Sabir A, Rafi M, Darusman LK. Discrimination of red and white rice bran from Indonesia using HPLC fingerprint analysis combined with chemometrics. Food Chem, 2017; 221:1717-22. https://doi.org/10.1016/j.foodchem.2016.10.114

Saidan NH, Shahrul M, Hamil R, Memon AH, Abdelbari MM. Selected metabolites profiling of Orthosiphon stamineus Benth leaves extracts combined with chemometrics analysis and correlation with biological activities. BMC Complement Altern Med, 2015; 15(1):1-12. https://doi.org/10.1186/s12906-015-0884-0

Septyanti C, Batubara I, Rafi M. HPLC fingerprint analysis combined with chemometrics for authentication of Kaempferia galangal from related species. Indones J Chem, 2016; 16(3):308-14. https://doi.org/10.22146/ijc.21146

Shafii NZ, Saudi ASM, Pang JC, Abu IF, Sapawe N, Kamarudin MKA, Saudi HFM. Application of chemometrics techniques to solve environmental issues in Malaysia. Heliyon, 2019; 5(10):e02534. https://doi.org/10.1016/j.heliyon.2019.e02534

Sim CO, Hamdan MR, Ismail Z, Ahmad MN. Assessment of Herbal Medicines by Chemometrics - Assisted Interpretation of FTIR Spectra. J Anal Chim Acta, 2004; 1:1-14.

Srisopon S, Burana-Osot J, Sotanaphun U. Authentication of sandalwood crude drugs using gas chromatography-mass spectrometry and chemometric analysis. Songklanakarin J Sci Technol, 2019; 41(5):1131-5.

Suhandy D, Yulia M. (2018). The potential of UV-visible spectroscopy and chemometrics for determination of geographic origin of three specialty coffees in Indonesia. AIP Conf Proc, 2021; 2018; 2342:1, 040001-6 https://doi.org/10.1063/1.5062745

Sultana S, Khan MA, Ahmad M, Bano A, Zafar M, Zabta A, Shinwari K. Authentication of herbal medicine neem (Azadirachta indica a.Juss.) by using taxonomic and pharmacognostic techniques. Pak J Bot, 2011; 43:141-50.

Tejamukti EP, Setyaningsih W, Irnawati, Yasir B, Alam G, Rohman A. Application of FTIR spectroscopy and HPLC combined with multivariate calibration for analysis of xanthones in mangosteen extracts. Sci Pharm, 2020; 88(3):1-11. https://doi.org/10.3390/scipharm88030035

Triyasmono L, Munisa I, Anwar K, Wianto T, Santoso HB. Identification and authentication of E. longifolia root extract from Zingiber officinale rhizome using FTIR spectroscopy and chemometrics. Indonesian J Chemom Pharm Anal, 2020; 1(2):1-9.

Van Ruth SM, Silvis ICJ, Alewijn M, Liu N, Jansen M, Luning PA. No more nutmegging with nutmeg: analytical fi ngerprints for distinction of quality from low-grade nutmeg products. Food Control, 2019; 98:439-48. https://doi.org/10.1016/j.foodcont.2018.12.005

Weiner PH, Malinowski ER, Levinstone AR. Factor analysis of solvent shifts in proton magnetic resonance. J Phys Chem, 1970; 74(26):4537-42. https://doi.org/10.1021/j100720a013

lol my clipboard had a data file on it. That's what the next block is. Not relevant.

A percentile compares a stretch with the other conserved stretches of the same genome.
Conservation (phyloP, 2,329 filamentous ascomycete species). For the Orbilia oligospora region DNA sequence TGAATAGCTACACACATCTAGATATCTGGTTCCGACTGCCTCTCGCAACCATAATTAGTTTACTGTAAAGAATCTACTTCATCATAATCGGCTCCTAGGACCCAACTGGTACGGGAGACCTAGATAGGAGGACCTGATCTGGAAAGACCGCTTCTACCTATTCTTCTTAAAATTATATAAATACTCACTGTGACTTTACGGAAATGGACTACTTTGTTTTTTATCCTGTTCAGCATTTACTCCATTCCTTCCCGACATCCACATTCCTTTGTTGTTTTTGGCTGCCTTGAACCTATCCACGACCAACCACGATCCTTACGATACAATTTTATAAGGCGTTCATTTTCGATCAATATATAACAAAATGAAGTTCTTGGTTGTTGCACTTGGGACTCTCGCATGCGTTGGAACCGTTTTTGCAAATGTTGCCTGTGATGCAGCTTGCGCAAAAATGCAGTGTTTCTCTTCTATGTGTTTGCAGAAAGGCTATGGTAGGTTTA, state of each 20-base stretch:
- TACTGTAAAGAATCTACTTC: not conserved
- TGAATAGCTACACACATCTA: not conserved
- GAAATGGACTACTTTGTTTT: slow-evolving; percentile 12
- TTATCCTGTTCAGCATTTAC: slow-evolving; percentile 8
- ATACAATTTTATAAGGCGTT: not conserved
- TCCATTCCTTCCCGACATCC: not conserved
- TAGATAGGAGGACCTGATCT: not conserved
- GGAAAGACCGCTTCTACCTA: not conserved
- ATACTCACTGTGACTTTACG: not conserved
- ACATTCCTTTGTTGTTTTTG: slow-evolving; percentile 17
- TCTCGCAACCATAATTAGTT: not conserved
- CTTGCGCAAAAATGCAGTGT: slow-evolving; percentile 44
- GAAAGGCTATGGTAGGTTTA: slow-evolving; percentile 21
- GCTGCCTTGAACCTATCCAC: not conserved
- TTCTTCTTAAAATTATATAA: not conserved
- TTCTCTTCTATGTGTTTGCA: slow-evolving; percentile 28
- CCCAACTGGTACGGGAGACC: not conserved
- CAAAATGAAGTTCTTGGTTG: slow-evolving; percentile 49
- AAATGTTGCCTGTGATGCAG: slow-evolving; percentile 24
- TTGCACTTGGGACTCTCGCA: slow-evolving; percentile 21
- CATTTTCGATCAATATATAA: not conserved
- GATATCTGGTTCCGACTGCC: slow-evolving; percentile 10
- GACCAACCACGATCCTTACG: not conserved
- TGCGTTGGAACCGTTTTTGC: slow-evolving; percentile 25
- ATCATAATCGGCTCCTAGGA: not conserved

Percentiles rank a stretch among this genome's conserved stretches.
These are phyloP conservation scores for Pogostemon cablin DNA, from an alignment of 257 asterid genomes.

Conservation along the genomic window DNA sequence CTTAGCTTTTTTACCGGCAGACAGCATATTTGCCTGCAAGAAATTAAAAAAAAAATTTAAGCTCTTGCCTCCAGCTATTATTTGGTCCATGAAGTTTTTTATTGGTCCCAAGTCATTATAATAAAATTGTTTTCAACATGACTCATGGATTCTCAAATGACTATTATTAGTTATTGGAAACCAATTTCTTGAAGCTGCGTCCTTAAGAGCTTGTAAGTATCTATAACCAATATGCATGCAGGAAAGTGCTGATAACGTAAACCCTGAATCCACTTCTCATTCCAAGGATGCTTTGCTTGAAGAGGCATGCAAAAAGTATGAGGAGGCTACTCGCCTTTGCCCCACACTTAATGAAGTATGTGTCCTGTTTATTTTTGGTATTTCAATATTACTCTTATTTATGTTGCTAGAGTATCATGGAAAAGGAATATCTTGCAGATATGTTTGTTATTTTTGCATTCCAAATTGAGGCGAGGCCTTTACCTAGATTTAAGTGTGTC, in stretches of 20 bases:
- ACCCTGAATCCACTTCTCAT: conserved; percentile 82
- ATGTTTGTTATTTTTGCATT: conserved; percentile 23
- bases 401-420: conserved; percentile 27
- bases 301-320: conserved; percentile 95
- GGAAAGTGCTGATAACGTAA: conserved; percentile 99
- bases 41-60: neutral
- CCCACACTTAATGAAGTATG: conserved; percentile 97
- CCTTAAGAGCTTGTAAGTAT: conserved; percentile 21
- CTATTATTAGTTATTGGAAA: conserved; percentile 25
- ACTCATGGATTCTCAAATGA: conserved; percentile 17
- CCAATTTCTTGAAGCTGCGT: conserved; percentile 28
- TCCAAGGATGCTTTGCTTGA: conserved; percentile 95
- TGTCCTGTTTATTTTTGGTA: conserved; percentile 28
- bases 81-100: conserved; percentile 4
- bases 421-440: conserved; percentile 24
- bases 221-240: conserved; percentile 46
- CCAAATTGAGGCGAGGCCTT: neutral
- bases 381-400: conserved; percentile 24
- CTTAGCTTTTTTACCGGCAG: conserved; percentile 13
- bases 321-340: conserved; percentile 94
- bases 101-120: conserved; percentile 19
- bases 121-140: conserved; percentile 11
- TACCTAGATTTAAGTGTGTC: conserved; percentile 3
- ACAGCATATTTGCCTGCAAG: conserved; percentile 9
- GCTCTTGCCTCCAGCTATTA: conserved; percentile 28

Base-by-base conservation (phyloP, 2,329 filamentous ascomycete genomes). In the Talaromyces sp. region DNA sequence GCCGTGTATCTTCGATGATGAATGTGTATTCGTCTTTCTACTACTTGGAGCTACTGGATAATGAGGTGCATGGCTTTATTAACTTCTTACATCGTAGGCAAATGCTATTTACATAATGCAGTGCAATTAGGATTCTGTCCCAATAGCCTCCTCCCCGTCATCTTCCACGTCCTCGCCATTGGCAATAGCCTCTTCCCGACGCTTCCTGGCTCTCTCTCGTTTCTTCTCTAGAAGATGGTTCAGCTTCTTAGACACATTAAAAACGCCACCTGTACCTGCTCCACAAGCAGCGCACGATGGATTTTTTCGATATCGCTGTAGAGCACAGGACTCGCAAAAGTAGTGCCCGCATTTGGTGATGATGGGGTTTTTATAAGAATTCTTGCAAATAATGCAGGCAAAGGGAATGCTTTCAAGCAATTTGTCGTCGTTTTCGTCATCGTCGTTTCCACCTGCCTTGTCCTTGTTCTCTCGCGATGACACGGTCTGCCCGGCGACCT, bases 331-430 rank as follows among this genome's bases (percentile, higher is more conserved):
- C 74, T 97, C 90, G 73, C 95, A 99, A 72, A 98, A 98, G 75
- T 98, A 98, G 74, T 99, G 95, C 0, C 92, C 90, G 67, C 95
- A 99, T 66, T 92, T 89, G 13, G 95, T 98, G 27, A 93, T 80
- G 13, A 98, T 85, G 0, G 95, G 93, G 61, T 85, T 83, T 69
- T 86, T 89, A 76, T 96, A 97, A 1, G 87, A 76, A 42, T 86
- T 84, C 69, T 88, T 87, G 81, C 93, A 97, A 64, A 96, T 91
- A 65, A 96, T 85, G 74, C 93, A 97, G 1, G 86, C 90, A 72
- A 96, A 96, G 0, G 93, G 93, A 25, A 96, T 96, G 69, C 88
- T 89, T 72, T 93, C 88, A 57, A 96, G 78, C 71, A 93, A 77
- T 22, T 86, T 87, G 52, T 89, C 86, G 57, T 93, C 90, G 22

Wijayanti T, Riyanto S, Lukitaningsih E, & Rohman A. Application of 1 H-NMR specta and multivariate analysis for the authentication of Curcuma xanthorrhiza from Zingiber cassumunar. Int J Appl Pharm, 2019; 11(4):258-63. https://doi.org/10.22159/ijap.2019v11i4.32417

Windarsih A, Rohman A, Swasono RT. Application of H-NMR metabolite fingerprinting and chemometrics for the authentication of Curcuma longa adulterated with Curcuma manga. J Appl Pharm Sci, 2018; 8(6):75-81. https://doi.org/10.7324/JAPS.2018.8610

Wirasuta IMAG, Srinadi IGAM, Dwidasmara IBG, Ardiyanti NLPP, Trisnadewi IGAA, Paramita NLPV. Authentication of Piper betle L. folium and quantification of their antifungal-activity. J Tradit Complement Med, 2017; 7(3):288-95. https://doi.org/10.1016/j.jtcme.2016.08.006

Wulandari L, Retnaningtyas Y, Nuri & Lukman, H. (2016). Analysis of flavonoid in medicinal plant extract using infrared spectroscopy and chemometrics. J Anal Methods Chem, 2016;2016:4696803. https://doi.org/10.1155/2016/4696803

Xia P, Bai Z, Liang T, Yang D, Liang Z, Yan X, Liu Y. Highperformance liquid chromatography based chemical fingerprint analysis and chemometric approaches for the identification and distinction of three endangered Panax plants in Southeast Asia. J Sep Sci, 2016; 39(20):3880- 8. https://doi.org/10.1002/jssc.201600460

Yudthavorasit S, Wongravee K, Leepipatpiboon N. Characteristic fingerprint based on gingerol derivative analysis for discrimination of ginger (Zingiber officinale) according to geographical origin using HPLCDAD combined with chemometrics. Food Chem, 2014; 158:101-11. https://doi.org/10.1016/j.foodchem.2014.02.086

Yulia M, Suhandy D. Identification of fresh and expired ground roasted robusta coffee using UV-visible spectroscopy and chemometrics. MATEC Web Conf, 2018; 197:4-8. https://doi.org/10.1051/matecconf/201819709003

Zakaria SR, Saim N, Osman R, Haiyee ZA, Juahir H. (2018). Combination of sensory, chromatographic, and chemometrics analysis of volatile organic compounds for the discrimination of authentic and unauthentic Harumanis mangoes. Molecules, 23(9):2365. https://doi.org/10.3390/molecules23092365

/
/
/
/
/
/
/
/
/
/
/
/